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Old 05-05-2004, 12:44 PM   #26
Kevin Leavitt
 
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Re: Too many aiki-fruities?

I came from a very, very hard/rigourous karate background prior to study aikido. Did the no holds barred thing a few times. Also graduated from Army Ranger School two weeks prior to my first Aikido class so culturally it was a huge adjustment for me. That was 8 years ago.

I can certainly appreciate you comments regarding aiki fruitie types since I too was very critical of many I studied with.

Where am I today?

After 8 years of Aikido and going on 40 years old... I am still in the Arrmy as training infantry troops for combat. I teach army combatives in my unit on occasion. Train with firearms, jump out of airplanes, do air assaults and all that macho stuff.

I am also a buddhist, vegetarian, and raise my son to not watch tv and violence, he does not play with guns or play "army" or with tanks. I eat tofu about 3 times a week and mostly all organic foods. We have no chemical cleaners of any kind in the house and try and not harm anything that is living. So I quess I also qualify as a fruitie type!

I attribute most of this to the people, the awareness, and "ki" that I have learned through my aikido practice. I learned that there is room for all things, even the seemingly duality of my job and my personal life...they can co-exsist. I guess this qualifies as personal growth.

Probably the biggest thing I have learned is that the dojo is full of people that come from all walks of life, perspectives, abilities, and goals. I no longer really concern myself with being critical over the attack or lack thereof of my partner, only how I am able to work with them. The "fruitiness" that you describe, to me, is not so much a "problem" as it is a challenge for me to work with.

I think when you concern yourself with someone's attitude and become critical of them, that it is because you are focusing on yourself and what you are getting out of the relationship....not with what you have to offer to the relationship. Once I started figuring out that aikido was a two way street and stopped worrying about what I was getting and started focusing on the giving...the fruti issue kinda didn't matter much anymore. Which I think is the point of aikido from my view.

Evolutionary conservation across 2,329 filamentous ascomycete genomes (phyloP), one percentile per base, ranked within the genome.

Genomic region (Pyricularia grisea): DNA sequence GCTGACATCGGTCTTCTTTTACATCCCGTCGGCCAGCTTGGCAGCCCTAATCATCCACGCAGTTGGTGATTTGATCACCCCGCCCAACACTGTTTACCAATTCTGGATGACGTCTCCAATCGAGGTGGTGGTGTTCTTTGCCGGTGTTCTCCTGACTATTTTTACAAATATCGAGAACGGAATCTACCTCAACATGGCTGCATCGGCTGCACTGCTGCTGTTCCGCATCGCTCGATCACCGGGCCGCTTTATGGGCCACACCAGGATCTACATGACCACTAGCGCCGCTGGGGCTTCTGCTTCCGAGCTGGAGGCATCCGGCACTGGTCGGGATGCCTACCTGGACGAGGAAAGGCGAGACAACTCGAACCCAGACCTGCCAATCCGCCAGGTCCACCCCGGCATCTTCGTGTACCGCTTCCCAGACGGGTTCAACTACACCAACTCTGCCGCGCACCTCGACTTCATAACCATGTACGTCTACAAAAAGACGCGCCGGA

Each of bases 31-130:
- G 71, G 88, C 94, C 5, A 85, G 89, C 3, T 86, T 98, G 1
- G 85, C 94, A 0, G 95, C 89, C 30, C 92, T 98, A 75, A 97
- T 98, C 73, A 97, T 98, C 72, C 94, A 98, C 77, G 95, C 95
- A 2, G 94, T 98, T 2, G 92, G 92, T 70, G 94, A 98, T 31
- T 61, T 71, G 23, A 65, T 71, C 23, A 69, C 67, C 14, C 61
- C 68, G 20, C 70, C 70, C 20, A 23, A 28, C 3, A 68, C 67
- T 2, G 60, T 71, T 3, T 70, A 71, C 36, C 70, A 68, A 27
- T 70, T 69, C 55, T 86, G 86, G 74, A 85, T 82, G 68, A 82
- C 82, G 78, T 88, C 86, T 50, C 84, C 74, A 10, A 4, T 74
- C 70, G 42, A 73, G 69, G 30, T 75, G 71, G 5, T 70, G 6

So when I work with some people doing BJJ or the hardcore stuff, I give it back as hard as I can. When I am working with the so called harmony/peace crowd I blend and move gracefully. There is something to be said for both sides of the coin.
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Old 05-05-2004, 01:38 PM   #27
Sue Trinidad
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Re: Too many aiki-fruities?

I'm brand new, so I may be way off base here. . . but what attracted me to aikido was that it seemed to combine the physical training and the spiritual training/mental discipline.

I'm going to be really disappointed if I've misunderstood this!
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Old 05-05-2004, 01:41 PM   #28
shihonage
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Re: Too many aiki-fruities?

Quote:
PeaceHeather wrote:
I must not understand... earlier in this thread, I got the idea that an "aiki-fruit", rather than being a refreshing snack for martial artists as I'd originally thought, was someone who only attended aikido lessons for what they perceived to be the spiritual and/or ki side of things.

Then someone else posted that suggestion, and you said no.
I don't recall saying "no" to such a definition.

Quote:
Sue Trinidad wrote:
I'm brand new, so I may be way off base here. . . but what attracted me to aikido was that it seemed to combine the physical training and the spiritual training/mental discipline.

I'm going to be really disappointed if I've misunderstood this!
You didn't misunderstand.

Last edited by shihonage : 05-05-2004 at 01:48 PM.
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Old 05-05-2004, 02:08 PM   #29
PeaceHeather
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Re: Too many aiki-fruities?

Okay... so, if I understand that your definition of an aiki-fruit (still hung up on the snack image) is someone who only comes in for the spiritual practice... well, I don't understand why that's wrong, if in fact you're saying that it is wrong.